A t the Tick-Borne Disease Working Group’s virtual meeting on February 12, 2018, four of the eight people giving public verbal comments talked about the alpha-gal “red meat” allergy, also known as alpha-gal syndrome (AGS).
AGS develops after a person has been bitten by a lone star tick (Amblyomma americanum) and becomes seriously allergic to meat and products that contain mammalian ingredients, such as glue, gelatin capsules, and natural flavorings. AGS is not thought to be a tick-borne infection per se, but rather an immune response to a substance carried in the tick’s gut.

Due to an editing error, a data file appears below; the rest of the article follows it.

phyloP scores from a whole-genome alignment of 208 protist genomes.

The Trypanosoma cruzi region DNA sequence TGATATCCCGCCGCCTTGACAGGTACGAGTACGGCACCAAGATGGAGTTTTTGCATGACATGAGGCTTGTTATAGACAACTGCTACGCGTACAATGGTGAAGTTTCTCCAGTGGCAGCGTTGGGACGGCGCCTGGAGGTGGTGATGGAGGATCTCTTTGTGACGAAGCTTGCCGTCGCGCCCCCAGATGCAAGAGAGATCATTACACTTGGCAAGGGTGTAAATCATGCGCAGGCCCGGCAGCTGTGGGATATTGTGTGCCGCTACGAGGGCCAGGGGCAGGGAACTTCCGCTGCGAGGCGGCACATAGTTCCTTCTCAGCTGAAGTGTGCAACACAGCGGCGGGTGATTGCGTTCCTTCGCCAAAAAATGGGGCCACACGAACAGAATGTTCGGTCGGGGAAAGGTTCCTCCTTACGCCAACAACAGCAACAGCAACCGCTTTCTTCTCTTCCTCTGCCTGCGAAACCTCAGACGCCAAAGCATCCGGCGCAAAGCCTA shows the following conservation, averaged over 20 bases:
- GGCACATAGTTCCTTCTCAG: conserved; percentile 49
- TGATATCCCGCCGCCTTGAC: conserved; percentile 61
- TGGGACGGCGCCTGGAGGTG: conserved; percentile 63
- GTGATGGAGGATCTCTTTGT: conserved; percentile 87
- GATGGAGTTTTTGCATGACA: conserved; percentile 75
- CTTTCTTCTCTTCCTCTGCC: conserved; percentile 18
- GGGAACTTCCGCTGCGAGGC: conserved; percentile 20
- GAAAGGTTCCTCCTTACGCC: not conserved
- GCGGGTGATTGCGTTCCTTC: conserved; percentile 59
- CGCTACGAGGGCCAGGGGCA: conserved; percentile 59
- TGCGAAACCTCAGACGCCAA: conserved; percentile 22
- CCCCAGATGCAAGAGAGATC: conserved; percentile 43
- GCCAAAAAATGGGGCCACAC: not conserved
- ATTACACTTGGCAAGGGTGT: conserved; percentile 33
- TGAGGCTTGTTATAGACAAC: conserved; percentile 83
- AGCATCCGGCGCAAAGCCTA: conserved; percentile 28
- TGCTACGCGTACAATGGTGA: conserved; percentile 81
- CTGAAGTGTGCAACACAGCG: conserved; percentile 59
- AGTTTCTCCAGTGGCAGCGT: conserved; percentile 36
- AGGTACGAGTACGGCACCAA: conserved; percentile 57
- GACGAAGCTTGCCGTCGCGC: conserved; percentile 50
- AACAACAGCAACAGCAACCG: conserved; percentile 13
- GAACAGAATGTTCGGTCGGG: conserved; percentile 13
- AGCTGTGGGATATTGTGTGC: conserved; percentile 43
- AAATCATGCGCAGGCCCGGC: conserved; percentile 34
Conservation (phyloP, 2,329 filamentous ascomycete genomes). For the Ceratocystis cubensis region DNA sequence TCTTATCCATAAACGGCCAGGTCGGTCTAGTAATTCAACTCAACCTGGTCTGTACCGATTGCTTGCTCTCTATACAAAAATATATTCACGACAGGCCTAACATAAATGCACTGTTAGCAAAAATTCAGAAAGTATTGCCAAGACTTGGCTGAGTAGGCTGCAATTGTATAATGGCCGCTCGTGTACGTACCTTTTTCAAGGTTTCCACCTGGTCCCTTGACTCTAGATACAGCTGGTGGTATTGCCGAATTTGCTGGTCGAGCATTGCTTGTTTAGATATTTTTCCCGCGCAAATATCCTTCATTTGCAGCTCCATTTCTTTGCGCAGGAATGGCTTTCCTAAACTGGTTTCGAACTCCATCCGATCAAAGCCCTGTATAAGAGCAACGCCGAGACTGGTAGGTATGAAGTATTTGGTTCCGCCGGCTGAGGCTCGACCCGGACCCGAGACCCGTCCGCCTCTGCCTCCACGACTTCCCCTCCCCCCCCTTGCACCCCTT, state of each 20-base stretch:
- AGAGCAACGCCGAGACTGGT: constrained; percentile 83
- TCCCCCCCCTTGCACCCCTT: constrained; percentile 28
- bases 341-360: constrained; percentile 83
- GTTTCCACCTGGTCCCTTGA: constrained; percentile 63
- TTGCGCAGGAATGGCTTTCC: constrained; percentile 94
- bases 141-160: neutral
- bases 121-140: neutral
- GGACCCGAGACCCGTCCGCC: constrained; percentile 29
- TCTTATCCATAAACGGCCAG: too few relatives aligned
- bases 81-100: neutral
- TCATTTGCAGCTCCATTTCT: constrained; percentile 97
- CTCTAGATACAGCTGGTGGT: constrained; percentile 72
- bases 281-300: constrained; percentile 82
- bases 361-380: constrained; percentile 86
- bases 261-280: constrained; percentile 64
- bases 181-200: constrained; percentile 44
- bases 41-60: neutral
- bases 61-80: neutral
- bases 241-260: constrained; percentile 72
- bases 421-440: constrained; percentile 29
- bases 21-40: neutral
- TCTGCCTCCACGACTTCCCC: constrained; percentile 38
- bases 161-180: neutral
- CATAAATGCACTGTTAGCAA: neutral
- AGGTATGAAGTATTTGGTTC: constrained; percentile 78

The four people giving public comment at that meeting were Beth Carrison-van der Heide, Jennifer Burton, Tim Opiela, and Jennifer Platt. They spoke about their own experiences with AGS and of the need for recognition of the problem on a wide variety of levels.
Jennifer Burton said, “I was diagnosed with alpha-gal syndrome after months of battling the common escalating symptoms of AGS—extreme fatigue, joint pain, rashes, vomiting, diarrhea, GI distress and bloating, angioedema, urticaria, and four anaphylactic episodes (two nearly fatal).”…… Join or login below to continue reading.
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